I Love to Laugh

It began in childhood with the Red Skelton Show.    Every Wednesday night it a was a refuge for me.  And refuge was a critical idea for me.  I was a child hiding a terrible secret from the entire world.  At times I hated myself.  Twice as a teen I came very close to choosing suicide over life.  The person I most needed to hide from was myself.  And humor helped.  Red Skelton’s gentle humor helped me to not only escape from myself for a while, it taught me to laugh at my own foibles and not take things quite so seriously.

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In my college years I discovered humor in written form.  Mark Twain swiftly earned my utter devotion as I read not only Huckleberry Finn and Tom Sawyer, but Roughing It, A Connecticut Yankee in King Arthur’s Court, Pudd’nhead Wilson, The Mysterious Stranger, and The Autobiography of Mark Twain.  You know, there are a large number of things in Mark Twain’s humorous books that make you cry, that make you angry, and make you think deep thoughts.  I basically discovered that humor is a way that smart people choose to think of things which helps to keep you sane and basically un-suicided.

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A beautiful portrait by artist Emily Stepp

It is obvious that some people become very skilled at humor because they have used it all their lives to fight the darkness .  Robin Williams is only few years older than I am.  In many ways his life has paralleled my own (obviously minus the wealth and fame in my case… but what would’ve happened if Robin had become a school teacher?)  I have depended on Robin Williams’ movies to keep me going, giving me insights in how to talk to kids, how to be a parent, and how to empathize with others.  Of course, I haven’t yet taken some of his movie advice.  I never put on a mask and a dress to deceive my own children.  But only time will tell.

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I obsess about humor and how you create it.  I gorge on things like the works of Dave Barry.  Do you know who he is?  Florida newspaper columnist who writes books about everyday life and the fools who live it?  I have to do a post on Dave Barry, because he makes me laugh so hard that milk shoots out of my nose, sometimes when I am not even drinking milk… believe me, I don’t know how that works either.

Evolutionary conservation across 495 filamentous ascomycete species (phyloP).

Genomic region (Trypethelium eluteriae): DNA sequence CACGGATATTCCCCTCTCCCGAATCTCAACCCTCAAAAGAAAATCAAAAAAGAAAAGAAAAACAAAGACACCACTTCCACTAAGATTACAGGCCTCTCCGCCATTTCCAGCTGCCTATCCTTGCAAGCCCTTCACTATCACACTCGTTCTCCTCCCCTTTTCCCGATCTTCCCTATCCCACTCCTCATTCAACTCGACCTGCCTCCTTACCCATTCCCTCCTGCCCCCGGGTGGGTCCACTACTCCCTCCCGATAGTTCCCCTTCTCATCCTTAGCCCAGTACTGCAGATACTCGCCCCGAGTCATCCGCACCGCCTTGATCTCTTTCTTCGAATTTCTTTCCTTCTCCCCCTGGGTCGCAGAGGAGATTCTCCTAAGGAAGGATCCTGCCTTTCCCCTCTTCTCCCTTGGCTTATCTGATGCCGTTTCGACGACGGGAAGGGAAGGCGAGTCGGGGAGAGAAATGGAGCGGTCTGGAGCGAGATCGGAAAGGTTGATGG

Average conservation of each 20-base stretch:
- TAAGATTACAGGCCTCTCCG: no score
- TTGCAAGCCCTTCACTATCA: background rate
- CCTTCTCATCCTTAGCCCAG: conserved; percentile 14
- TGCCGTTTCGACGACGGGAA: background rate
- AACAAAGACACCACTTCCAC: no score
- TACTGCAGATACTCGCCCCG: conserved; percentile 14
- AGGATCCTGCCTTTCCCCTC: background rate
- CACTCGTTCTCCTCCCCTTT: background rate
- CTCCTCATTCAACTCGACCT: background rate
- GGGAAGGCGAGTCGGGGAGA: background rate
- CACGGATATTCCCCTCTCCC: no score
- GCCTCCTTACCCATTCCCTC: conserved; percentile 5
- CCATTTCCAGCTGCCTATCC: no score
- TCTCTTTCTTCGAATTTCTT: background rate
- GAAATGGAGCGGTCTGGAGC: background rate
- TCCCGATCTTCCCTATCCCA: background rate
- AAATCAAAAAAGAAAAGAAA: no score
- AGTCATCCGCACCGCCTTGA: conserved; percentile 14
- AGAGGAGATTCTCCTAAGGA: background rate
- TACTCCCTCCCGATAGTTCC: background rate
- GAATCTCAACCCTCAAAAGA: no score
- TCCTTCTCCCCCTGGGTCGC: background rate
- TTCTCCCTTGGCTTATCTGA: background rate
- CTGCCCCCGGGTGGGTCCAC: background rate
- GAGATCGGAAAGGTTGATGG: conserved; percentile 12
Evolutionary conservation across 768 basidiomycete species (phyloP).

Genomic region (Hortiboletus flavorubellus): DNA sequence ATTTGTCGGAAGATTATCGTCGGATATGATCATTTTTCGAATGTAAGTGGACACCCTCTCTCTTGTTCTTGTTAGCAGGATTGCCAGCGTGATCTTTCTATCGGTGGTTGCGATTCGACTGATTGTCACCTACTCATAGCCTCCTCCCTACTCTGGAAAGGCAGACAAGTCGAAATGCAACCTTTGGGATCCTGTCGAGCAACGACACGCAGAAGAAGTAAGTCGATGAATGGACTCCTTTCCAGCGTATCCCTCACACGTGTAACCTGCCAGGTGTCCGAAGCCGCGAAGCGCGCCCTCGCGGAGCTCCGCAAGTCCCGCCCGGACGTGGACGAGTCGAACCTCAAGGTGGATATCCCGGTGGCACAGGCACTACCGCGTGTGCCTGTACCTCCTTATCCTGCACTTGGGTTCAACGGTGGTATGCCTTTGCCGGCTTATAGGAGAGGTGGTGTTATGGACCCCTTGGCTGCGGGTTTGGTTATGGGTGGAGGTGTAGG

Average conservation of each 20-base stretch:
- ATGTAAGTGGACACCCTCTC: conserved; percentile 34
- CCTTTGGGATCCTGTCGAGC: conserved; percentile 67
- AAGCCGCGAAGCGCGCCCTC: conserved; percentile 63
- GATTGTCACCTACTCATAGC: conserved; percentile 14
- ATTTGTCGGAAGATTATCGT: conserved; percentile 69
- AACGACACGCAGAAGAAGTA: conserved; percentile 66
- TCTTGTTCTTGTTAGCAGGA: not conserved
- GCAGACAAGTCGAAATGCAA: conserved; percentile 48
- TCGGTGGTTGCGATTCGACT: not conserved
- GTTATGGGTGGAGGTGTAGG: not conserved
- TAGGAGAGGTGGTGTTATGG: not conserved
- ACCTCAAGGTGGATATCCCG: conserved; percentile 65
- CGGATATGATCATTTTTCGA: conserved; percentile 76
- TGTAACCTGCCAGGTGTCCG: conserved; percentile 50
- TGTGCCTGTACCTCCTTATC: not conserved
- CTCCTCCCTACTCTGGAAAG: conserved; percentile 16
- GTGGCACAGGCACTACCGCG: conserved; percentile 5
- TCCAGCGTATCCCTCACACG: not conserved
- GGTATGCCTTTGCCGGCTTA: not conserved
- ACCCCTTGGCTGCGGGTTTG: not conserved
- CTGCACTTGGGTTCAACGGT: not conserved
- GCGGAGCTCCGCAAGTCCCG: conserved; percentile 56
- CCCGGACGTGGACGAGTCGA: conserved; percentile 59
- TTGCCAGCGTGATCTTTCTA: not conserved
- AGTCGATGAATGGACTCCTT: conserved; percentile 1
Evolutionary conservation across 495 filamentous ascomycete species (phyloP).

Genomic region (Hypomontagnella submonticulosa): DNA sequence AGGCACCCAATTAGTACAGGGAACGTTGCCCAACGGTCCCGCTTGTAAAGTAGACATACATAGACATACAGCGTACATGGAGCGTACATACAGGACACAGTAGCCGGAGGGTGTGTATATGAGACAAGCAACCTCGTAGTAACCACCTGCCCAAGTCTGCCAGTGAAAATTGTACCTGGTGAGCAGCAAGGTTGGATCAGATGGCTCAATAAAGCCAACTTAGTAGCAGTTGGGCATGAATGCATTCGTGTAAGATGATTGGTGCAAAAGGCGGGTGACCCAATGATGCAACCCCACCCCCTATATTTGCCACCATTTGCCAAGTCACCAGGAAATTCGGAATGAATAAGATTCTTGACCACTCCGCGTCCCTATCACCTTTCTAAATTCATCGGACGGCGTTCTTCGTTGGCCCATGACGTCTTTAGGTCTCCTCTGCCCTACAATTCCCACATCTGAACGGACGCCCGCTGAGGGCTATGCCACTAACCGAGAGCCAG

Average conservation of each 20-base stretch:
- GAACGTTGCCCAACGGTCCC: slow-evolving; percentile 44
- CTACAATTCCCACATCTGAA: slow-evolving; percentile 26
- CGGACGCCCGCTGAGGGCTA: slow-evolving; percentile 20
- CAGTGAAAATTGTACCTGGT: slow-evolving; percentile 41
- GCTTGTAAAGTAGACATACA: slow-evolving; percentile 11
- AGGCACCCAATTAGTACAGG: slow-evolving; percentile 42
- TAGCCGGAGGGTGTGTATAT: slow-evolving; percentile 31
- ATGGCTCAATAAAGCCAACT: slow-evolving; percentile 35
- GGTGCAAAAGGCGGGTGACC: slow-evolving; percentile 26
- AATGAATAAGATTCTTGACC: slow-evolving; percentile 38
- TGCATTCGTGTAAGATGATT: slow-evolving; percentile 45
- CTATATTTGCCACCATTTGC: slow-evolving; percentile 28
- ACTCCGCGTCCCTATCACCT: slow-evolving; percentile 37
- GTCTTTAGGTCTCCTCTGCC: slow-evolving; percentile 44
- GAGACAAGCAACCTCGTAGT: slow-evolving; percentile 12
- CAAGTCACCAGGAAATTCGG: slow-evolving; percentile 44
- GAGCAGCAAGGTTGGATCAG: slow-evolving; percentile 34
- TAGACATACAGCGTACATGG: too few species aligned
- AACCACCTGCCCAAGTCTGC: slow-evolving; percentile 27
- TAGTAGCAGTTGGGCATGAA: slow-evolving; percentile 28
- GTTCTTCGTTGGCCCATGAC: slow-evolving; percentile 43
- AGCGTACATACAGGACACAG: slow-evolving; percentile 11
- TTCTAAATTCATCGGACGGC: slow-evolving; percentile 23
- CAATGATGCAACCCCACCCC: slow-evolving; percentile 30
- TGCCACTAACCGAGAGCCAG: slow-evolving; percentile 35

I love to laugh.  It makes the world right again.  I have laughed an awful lot for almost an entire lifetime now.  I treasure all the funny people I have known.  And I need to continue to try to make people laugh up until the very end.  Because the world is too often not a funny place.  It can be full of badness and sadness and suffering.  And as Mark Twain  so aptly pointed out, “Against the assault of laughter… nothing can stand.”

11 Comments

Filed under autobiography, clowns, goofy thoughts, humor, Paffooney, strange and wonderful ideas about life, writing humor

11 responses to “I Love to Laugh

  1. Enjoy Twain’s short essay humor esp the one about getting a lightening rod installed at his house.

  2. This is scary. I begged my parents to let me stay up to see the entire Red Skelton show. My bedtime was halfway through. If I was good, I got to stay up. What a talent.

  3. I spent so much focus on Red, I forgot to ask if you ever hopped on your desk like Robin Williams’ Mr. Keating did in “Dead Poets Society?”

    • Nope. I shot the students with finger guns, drew cartoons of them on the chalkboard, made them add their own writing to stories other kids started… but I never did any of that creative “look at things from a new angle” stuff. More’s the pity. I did on occasion have to get students to stand on their chairs and say answers loudly… though not loud enough for principals to hear.

      • I like finishing others’ stories. Standing on chairs would be interesting. You reminded of a true story on an old CEO of my company who would stand on his chair to make a toast at a business party. Unfortunately, it would be long after his first drink of the night, so on occasion, he would fall backwards. It was not rare, so colleagues would stand behind him just in case.

      • Ah, yes. You remind me of the reason why we never wanted principals to know when we were doing shout-outs. They don’t like letting students risk falling when the teacher told them they could do the thing to begin with.

  4. Good old Red. And thank heaven for Mad Magazine! And Laugh-In.

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